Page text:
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Data Collection

During the 1990's, volunteers working with The Church of Jesus Christ of Latter-Days Saints (LSD) based in Utah invested approximately 200,000 hours transcribing the manuscript population schedules of the 1881 Cencus of Population into a database. This work was undertaken as part of ongoing project to construct complete genealogical records for all LSD members.

Data Cleaning history / First Stage: University of Ottawa

From September, 2000, to September, 2001, The Institute of Canadian Studies, University of Ottawa, hosted Phase 1 of the 1881 Canadian Census Project. This phase involved a team of history graduate students and volunteers drawn from genealogical societies within the Ottawa area to conduct a series of cleaning and checking tasks to enhance the data. The team verified and corrected the geographic information contained in the file, eliminated duplicate cases, identified missing cases, and standardized the age, birthplace and origin fields for use in the LDS search engines. For this task, they referred to a cleaning manual. During this process, the students learned valuable research skills in the use of MS ACCESS and MS EXCEL in creating and refining historical microdatabases.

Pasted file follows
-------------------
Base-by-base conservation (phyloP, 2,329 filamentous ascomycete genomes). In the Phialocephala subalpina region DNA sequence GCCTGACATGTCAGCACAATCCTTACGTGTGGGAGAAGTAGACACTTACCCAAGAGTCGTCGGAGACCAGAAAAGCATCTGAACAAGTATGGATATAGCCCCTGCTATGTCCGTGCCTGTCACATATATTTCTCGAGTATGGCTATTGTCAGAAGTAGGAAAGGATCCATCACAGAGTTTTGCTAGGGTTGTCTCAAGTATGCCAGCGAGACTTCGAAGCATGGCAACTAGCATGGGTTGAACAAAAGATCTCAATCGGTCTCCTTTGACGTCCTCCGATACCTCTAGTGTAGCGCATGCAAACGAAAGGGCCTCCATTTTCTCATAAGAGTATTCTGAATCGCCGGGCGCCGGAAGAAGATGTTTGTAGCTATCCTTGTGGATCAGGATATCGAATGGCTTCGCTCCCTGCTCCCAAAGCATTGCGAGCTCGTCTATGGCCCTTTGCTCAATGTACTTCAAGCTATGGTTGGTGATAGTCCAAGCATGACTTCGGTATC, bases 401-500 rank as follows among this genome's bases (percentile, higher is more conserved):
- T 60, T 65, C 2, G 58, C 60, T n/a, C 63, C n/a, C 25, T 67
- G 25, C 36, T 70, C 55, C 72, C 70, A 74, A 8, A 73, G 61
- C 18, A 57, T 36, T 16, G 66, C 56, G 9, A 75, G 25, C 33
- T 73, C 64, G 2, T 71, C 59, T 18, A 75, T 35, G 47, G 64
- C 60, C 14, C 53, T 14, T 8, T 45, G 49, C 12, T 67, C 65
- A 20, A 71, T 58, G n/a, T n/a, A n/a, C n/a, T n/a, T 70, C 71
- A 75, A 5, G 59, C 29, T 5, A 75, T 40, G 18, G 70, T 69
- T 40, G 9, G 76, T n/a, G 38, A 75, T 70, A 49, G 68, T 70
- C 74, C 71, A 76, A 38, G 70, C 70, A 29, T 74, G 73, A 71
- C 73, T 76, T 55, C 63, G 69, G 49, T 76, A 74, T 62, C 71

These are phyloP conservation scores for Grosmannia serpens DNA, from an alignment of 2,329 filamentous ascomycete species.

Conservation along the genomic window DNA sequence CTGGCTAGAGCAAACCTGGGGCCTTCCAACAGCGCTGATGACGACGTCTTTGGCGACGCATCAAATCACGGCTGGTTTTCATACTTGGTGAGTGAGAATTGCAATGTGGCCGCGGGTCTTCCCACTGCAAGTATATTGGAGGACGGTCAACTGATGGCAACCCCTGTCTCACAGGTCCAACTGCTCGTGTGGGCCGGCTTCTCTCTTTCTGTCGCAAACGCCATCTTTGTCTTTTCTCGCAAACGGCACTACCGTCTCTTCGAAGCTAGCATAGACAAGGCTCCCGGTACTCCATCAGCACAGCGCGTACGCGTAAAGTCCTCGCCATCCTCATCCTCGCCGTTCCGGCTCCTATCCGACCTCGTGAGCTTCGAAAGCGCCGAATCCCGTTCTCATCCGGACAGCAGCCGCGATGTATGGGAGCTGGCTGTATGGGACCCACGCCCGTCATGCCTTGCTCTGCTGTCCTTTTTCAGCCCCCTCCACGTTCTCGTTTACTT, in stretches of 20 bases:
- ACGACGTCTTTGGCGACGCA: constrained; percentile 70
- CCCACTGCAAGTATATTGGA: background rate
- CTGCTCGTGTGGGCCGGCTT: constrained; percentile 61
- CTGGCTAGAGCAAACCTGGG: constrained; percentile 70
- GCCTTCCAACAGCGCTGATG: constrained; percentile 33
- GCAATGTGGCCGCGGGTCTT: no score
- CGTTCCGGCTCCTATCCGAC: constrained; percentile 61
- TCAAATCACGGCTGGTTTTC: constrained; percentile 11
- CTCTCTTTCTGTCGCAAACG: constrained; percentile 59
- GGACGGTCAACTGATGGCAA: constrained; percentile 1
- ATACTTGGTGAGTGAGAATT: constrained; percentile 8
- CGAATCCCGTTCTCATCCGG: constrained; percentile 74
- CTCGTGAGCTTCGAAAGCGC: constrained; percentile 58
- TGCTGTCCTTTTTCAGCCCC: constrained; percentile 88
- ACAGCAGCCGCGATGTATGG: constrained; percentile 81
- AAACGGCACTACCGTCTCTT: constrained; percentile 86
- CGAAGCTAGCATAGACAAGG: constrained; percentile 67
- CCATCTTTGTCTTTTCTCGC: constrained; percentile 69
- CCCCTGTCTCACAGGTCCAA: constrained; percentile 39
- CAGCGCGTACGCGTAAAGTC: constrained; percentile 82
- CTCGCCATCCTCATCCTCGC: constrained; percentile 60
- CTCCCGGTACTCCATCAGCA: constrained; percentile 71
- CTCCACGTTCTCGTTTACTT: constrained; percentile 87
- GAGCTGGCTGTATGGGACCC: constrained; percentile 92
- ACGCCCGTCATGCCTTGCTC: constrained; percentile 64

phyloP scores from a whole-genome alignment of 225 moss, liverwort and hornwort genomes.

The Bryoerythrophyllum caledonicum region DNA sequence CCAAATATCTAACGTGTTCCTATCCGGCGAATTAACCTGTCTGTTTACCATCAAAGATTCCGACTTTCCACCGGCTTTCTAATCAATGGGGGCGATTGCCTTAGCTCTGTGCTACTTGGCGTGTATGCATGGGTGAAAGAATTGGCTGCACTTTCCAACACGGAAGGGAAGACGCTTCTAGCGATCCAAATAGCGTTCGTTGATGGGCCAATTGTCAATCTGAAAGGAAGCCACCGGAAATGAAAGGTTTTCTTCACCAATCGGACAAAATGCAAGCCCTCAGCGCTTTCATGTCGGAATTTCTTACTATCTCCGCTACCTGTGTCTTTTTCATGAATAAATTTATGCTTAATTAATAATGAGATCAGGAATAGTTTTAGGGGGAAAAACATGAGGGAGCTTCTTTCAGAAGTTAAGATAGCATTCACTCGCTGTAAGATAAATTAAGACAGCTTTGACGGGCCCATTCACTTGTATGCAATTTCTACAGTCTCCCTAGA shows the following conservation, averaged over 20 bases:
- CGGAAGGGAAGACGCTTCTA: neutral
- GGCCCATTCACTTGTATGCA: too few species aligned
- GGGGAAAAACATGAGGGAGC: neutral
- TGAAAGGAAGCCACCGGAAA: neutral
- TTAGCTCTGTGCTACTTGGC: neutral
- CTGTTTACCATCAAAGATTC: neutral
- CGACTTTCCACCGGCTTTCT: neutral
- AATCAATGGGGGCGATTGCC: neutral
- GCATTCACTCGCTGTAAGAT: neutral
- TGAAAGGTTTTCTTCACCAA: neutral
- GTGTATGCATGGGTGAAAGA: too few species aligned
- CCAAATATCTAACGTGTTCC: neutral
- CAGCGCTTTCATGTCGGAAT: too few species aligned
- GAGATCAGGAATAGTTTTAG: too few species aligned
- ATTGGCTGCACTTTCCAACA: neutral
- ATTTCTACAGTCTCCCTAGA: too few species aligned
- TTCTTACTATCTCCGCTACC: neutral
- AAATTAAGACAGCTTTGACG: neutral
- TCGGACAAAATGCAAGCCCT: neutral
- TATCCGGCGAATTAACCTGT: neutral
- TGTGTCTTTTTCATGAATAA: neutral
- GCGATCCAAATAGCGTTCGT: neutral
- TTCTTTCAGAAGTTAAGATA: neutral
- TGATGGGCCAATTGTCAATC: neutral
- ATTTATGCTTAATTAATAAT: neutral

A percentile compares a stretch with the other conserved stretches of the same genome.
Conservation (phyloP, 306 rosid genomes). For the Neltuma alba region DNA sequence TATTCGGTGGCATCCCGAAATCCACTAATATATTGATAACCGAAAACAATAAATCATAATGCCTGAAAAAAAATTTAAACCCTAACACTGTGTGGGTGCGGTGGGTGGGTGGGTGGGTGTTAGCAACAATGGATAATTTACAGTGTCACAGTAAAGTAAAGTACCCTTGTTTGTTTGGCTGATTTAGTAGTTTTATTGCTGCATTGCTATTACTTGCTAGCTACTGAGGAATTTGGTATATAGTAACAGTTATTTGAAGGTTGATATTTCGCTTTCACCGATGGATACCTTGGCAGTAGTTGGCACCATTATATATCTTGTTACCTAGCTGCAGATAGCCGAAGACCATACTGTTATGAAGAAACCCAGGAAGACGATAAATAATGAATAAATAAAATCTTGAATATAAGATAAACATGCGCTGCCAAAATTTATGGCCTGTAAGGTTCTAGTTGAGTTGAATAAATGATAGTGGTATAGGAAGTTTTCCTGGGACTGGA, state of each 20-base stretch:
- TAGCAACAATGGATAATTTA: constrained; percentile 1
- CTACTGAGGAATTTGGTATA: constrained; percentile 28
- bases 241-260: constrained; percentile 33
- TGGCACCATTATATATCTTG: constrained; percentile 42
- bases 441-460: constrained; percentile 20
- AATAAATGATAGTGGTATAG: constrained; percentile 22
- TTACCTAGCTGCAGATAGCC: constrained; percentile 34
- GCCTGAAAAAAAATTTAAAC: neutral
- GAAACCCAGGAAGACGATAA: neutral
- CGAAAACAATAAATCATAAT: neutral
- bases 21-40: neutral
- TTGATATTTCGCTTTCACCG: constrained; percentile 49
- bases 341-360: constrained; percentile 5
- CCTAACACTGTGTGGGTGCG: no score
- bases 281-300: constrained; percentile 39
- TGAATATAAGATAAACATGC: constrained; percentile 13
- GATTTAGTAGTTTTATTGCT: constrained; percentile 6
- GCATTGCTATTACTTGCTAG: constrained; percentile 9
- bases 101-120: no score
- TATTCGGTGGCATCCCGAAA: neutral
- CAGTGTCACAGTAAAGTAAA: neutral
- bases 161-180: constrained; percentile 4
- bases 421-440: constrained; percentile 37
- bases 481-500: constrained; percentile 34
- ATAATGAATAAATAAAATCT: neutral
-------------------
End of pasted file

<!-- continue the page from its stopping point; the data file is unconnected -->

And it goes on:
Volunteers from genealogical societies within the Ottawa area continued with checks on inconsistencies within the age, marital status and household position fields, and also inserted single lines of missing data into the file. They completed these checks for Prince Edward Island, Nova Scotia, New Brunswick, Quebec, Ontario and the West. Previously missing data that had been transcribed by LDS members in Utah from February to June, 2001, has also been integrated into the 1881 database.

By September, 2001, the 1881 Canadian Census Project had completed the first phase of cleaning and checking for all provinces. The complete 1881 Canadian census file contains 4,278,387 records. In September, 2001, this data was sent to our Latter-Day Saints partners in Utah who then released the 1881 Canadian Census database as a genealogical index through The FamilySearch Internet Genealogy Service.

The LDS have released the genealogical database containing the 1880 Census of the United States on CD-ROM; this data is also available via FamilySearch Internet Genealogy Service. This database was cleaned and checked by our partners, the Minnesota Population Center.